[Gov. Edwin Warfield  (grandson) and "Walnut Grove"]After the death of Hon. John S. Watkins [his uncle] the old homestead ["Walnut Grove"] was sold to Edwin Warfield, grandson of Colonel Watkins, now our popular Governor of Maryland. [he lived at "Oakdale"] He has made many improvements. His recent purchase of "Hayland," an adjoining estate of the late William Clark, with abundant limestone upon both, gives him some six hundred acres of the finest hay lands in Maryland. As elsewhere shown, these tracts cover the earliest surveys in Howard County."

Cemetery headstones

Col. Gassaway Watkins  //  Died // July 14, 1840 //  Aged 87 Years // An officer of the Maryland  //Line, which [he entered in 1776 / and continued with to the / close of the Revolution.]

In memory of  // Eleanora B. Watkins // Relic of the late  // Col. Gassaway Watkins// Born Decbr 6, 1782  //  Died May 31, 1871

Honorable  // John S. Watkins // Member of the Maryland // Senate, Sessions of  1860 and 1861 // Died May 23, 1893. // Aged 82 years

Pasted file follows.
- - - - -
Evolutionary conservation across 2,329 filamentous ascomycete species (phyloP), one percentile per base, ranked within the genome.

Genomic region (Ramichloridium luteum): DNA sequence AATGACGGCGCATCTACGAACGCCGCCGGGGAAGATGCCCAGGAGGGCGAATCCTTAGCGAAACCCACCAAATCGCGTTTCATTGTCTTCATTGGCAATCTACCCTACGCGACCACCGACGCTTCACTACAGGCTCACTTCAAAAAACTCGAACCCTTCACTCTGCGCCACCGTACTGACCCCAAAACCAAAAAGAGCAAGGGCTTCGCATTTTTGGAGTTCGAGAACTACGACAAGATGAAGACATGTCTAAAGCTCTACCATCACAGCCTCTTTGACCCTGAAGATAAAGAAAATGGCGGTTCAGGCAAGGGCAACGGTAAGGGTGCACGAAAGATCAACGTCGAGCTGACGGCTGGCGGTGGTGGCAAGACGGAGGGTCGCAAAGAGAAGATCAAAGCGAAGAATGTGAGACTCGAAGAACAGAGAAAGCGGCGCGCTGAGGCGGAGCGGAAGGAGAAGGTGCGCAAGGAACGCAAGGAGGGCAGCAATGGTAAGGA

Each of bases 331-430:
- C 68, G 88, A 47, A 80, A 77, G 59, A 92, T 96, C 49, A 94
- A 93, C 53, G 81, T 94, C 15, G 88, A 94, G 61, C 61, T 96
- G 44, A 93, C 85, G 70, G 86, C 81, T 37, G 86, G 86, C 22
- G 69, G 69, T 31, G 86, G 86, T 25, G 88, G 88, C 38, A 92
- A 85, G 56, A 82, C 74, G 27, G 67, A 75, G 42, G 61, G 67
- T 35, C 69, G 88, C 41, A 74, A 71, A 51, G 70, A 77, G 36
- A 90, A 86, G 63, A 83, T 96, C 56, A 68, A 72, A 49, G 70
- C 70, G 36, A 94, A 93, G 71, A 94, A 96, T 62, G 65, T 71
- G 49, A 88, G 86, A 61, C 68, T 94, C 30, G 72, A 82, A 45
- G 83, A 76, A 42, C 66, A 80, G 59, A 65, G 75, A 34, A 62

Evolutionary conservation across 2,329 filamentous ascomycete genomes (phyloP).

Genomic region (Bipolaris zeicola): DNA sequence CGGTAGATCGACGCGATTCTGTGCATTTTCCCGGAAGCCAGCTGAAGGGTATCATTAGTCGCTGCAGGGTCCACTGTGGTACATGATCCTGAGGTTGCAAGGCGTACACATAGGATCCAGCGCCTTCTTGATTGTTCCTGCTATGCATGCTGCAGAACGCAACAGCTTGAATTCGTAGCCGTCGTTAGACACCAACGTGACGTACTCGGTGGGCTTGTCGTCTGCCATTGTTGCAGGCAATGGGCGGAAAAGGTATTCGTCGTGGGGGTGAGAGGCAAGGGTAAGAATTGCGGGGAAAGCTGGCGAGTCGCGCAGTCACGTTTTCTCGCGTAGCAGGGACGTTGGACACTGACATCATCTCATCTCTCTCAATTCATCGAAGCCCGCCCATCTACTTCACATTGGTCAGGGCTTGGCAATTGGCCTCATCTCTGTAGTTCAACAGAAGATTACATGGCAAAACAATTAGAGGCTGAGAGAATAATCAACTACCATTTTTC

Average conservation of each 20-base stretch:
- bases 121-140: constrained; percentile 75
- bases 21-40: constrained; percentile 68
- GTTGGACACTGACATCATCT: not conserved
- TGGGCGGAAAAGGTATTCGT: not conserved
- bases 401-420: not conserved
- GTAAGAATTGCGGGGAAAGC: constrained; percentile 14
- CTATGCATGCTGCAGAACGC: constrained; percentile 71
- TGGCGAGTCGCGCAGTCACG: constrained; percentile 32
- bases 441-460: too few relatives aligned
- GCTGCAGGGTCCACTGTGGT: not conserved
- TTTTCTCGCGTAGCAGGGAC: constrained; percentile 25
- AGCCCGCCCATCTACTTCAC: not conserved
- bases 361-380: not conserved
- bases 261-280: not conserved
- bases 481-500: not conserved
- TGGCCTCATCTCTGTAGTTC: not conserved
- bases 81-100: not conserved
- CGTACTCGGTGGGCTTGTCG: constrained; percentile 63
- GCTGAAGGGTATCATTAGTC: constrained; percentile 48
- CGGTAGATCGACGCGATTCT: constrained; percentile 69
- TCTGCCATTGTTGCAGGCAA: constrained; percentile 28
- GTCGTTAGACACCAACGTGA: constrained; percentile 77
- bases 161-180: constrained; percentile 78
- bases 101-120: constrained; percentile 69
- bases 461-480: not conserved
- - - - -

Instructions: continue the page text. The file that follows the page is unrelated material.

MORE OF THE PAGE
Amanda L. [Linthicum] //   Wife of Honorable // John S. Watkins // Died February 24th 1859 // Aged 25 years // Her infant daughter  // Amanda Watkins // Died August 4th 1859  //  Aged 5 mos. 

To our Mother  //Harriet D.  // Wife of Basil Crapster //   And daughter of  //  Col. Gassaway & Ruth Watkins // Born Feby 8 1792 // Died April 7, 1830
Eliza Linthicum  //   Died //  February  16  1893 // Aged 76 years  //Granddaughter of beloved //  Gassaway Watkins


A previous post with more details on the home and successful runaway slave Oliver Cromwell Gilbert HERE

More info and pictures of the homes -
HO-18 Walnut Grove HERE
HO-907 Richland Farm HERE
HO-282 Hayland HERE

Gov. Warfield painting from Maryland State Archives

©2017 Patricia Bixler Reber
Forgotten history of Ellicott City & Howard County MD